Witch Names
























Steampunk/Horror Oz

Scarecrow and Tin Man from a 1902 stage production of The Wizard of Oz. I don’t know what makes it more creepy, the old-timey photo or the Scarecrow’s stiff-fingered, Leatherface-like appearance. In its time, though, it was a great success and the first version of Oz to be adapted into a script.


Worldbuilding Wednesday 10/23/19: Torture Devices

choke pear or oral pear, or pear of anguish

The truly horrifying Pear of Anguish.

Medieval England came up with more than its share of punishment devices. Take the Pear of Anguish pictured above. It’s a speculum, basically, with an extendable pointy thing in the middle which may or may not have been spring-shot. It was inserted in any of the victim’s orifices and splayed them open. The spike then shot out and… you get the idea.

Other instruments had picturesque names like the Scavenger’s Daughter, the Spanish Donkey, the Judas Cradle, the Catherine Wheel… and of course the Iron Maiden.

If they survived, victims were maimed for life.

If you’re looking for an imaginary torture device for your work, you can do no better than the randomgenned list below. I’ll leave it to you to figure out what they did.


Torture Devices



The Wife Humbler

Gorgon spanker


Belly irons


Herring crusher

Royal Stone Shagger

Button piercer



The Scarlet Madame


Rusty kilt

The Heel Tanner

Sir Toothy



The Pale Flattener


Jolly Mangler

Barrel Scalder


The Carousel of Punishment

Barrel Weights

The Weeping Monk

Hand Lancer




Five-pound stockings

Bronze tormenter

Scarlet coffin


Cloverfield Lane

Cloverfield Lane creature design, as envisioned by artist Kurt Papstein.


Worldbuilding Wednesday 10/16/19: Elfquest

Elfquest reveals its adult-comic roots in Cutter’s manly physique

Elfquest, created by Wendy and Richard Pini, exploded onto the publishing scene in the early 1980s. A graphic novel series about, basically, hippy Native American elves who ride wolves, it took the comic world and SF fandom by storm, kick-starting the indie comic movement while also growing out of the earlier adult comic movement of the late 1960s and 1970s, of which Heavy Metal (Metal Hurlant) was a premier vehicle.

In contrast to Heavy Metal’s male-oriented fare like Den, Elfquest was female-oriented. It was crass, romantic, sexually idealized, and relationship-oriented, owing much to Star Trek, fantasy author Joy Chant, Anne McCaffrey’s Dragonriders of Pern, and the fantasy trend of feel-good utopian clambake sex exemplified by feminist authors of the 1970s like Vonda McIntyre and Dorothy Bryant.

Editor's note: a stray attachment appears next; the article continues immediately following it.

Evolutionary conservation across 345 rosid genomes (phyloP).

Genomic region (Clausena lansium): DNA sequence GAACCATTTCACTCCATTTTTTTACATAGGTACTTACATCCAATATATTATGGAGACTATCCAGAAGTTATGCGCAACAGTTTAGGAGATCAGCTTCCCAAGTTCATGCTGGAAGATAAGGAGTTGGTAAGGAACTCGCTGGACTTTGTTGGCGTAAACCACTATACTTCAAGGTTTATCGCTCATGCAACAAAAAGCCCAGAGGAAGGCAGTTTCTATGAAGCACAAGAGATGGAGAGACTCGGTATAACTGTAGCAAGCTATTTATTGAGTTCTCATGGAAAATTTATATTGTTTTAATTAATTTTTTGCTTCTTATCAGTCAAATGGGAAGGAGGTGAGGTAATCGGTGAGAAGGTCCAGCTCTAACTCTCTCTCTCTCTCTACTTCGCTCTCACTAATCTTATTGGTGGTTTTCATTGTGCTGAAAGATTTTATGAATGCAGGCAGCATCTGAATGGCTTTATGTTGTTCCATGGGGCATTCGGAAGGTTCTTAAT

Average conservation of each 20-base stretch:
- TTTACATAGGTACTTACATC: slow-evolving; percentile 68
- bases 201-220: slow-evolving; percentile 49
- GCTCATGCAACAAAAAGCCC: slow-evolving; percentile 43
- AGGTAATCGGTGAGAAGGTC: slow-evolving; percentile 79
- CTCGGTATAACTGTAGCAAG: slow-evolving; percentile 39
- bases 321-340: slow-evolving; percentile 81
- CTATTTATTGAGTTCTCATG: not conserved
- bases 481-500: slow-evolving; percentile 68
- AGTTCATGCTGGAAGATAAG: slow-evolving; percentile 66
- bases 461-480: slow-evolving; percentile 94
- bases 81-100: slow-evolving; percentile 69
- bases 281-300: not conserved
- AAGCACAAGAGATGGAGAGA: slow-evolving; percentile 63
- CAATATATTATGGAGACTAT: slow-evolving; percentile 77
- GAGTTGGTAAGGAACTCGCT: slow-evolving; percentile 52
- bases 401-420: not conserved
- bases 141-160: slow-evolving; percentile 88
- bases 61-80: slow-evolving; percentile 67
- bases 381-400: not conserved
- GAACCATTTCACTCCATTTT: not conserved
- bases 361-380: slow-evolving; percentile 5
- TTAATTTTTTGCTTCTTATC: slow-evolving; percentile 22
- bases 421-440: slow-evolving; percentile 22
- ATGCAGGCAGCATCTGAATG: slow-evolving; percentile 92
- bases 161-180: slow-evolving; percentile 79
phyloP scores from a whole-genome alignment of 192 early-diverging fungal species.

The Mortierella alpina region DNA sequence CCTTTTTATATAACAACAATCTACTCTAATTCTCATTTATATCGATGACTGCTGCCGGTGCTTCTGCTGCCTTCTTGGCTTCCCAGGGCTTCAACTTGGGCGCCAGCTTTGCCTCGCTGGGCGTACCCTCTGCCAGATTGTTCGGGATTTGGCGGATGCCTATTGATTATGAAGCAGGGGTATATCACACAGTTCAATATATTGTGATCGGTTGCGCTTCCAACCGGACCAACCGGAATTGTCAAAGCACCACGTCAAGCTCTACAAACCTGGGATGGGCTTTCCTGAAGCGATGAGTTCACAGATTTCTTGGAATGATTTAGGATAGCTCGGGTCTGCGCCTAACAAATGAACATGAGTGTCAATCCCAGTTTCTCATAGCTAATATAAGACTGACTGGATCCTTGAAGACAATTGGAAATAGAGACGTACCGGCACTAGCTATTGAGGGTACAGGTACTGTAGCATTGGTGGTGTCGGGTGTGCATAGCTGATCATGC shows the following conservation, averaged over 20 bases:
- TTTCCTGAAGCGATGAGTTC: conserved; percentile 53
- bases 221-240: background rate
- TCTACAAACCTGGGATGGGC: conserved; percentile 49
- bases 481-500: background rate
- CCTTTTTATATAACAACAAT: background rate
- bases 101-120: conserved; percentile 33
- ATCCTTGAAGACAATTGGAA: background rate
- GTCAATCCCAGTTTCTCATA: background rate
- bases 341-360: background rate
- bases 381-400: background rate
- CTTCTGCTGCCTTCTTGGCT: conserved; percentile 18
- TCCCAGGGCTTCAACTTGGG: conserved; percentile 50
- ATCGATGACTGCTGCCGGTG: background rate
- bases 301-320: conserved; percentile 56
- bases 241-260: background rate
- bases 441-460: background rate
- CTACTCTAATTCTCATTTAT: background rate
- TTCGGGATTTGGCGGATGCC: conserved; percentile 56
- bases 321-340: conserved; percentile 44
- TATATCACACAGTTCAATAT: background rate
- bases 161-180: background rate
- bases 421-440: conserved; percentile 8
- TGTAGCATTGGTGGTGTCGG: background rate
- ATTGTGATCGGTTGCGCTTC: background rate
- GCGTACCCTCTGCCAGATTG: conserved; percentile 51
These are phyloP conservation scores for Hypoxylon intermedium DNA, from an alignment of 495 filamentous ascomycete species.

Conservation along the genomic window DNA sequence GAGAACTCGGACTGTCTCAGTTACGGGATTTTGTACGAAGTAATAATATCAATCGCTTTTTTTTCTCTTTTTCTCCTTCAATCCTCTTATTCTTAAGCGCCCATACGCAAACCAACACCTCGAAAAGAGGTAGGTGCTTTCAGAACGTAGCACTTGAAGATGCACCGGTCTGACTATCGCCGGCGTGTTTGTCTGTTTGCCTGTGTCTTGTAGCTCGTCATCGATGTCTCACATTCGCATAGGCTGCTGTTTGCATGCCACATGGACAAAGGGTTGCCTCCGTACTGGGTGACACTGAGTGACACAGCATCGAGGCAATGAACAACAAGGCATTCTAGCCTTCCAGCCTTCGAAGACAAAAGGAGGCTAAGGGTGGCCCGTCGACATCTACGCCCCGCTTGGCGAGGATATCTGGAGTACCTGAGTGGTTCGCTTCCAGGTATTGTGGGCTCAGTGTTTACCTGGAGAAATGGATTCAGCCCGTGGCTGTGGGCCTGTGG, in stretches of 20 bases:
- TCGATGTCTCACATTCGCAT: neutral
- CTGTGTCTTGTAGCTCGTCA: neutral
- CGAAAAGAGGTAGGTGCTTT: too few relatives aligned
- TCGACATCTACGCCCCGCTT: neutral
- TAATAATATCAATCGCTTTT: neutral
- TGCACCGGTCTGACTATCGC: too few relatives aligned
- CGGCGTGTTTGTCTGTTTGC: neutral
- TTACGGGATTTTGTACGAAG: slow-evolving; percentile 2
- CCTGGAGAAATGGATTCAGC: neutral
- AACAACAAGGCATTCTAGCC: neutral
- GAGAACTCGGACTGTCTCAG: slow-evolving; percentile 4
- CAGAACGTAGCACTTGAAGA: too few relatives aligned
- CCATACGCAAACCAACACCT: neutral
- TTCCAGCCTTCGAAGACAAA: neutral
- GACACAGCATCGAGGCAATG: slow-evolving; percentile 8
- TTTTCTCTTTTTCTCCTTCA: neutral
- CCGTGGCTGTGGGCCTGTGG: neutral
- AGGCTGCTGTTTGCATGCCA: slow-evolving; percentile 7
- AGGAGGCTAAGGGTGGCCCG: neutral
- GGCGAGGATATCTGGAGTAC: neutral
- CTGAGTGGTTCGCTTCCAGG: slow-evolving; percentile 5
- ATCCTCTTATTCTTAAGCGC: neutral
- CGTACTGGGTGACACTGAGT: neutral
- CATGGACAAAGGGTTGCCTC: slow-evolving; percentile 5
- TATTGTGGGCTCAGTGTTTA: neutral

The series begins as the elves of the title, who have bonded with wolves, rescue a member of their tribe from certain death at the hands of humans. As the elves are superior in every way to humans, the humans hate them, and set fire to their forest. The tribe must then flee across unknown lands and eventually wind up in a desert kingdom of dark skinned elves where the unfortunately named Cutter, the youthful chief of their tribe, meets Leetah the healer, and instalove ensues. There’s a scale describing the elves’ sexual pairings: matchmates, lovemates, lifemates, and finally soulmates, which is an instantaneous sexual pairbond. In the story this creates much angst as Cutter pushes for connection and Leetah resists… creating a robust plotline that is still used by fantasy writers today, particularly in the urban genre.

The rest of the series concerns the elves’ efforts to figure out their past (which involves a long-forgotten crystalline spaceship and time travel) while surviving in The World of Two Moons, a Pleistocene-age kingdom where they come under attack from humans, trolls, and their more evil kinfolk.

If this sounds like I am making fun of it, you’re right, but I also acknowledge and respect its groundbreaking influence. Without Elfquest, we might still be stuck with the dreary, leering, and/or nihilistic counterculture comics of the Heavy Metal school.

Now on to the names.

Wolfrider elves have romanticized Native American names that are pretty sounding and evoke a lost age of beings who live in harmony with nature: Moonshade, Joyleaf, Scouter. Never mind that actual Native Americans, whose names when translated into English sound not so poetic: Walking Eagle, Red Jacket, Let-Them-Have-Enough, Little Turtle, Chasing-His-Horse. They are more personalized and eccentric, based on personal characteristics or deeds; they also change, and/or accrue, over the individual’s life.

Need a name for a Rousseau-inspired noble savage character? Or one for Elfquest gameplay? Here’s a list.


Wolfrider elves























Still interested?  You can read all the comics up to 2014 free of charge here, by permission of the authors.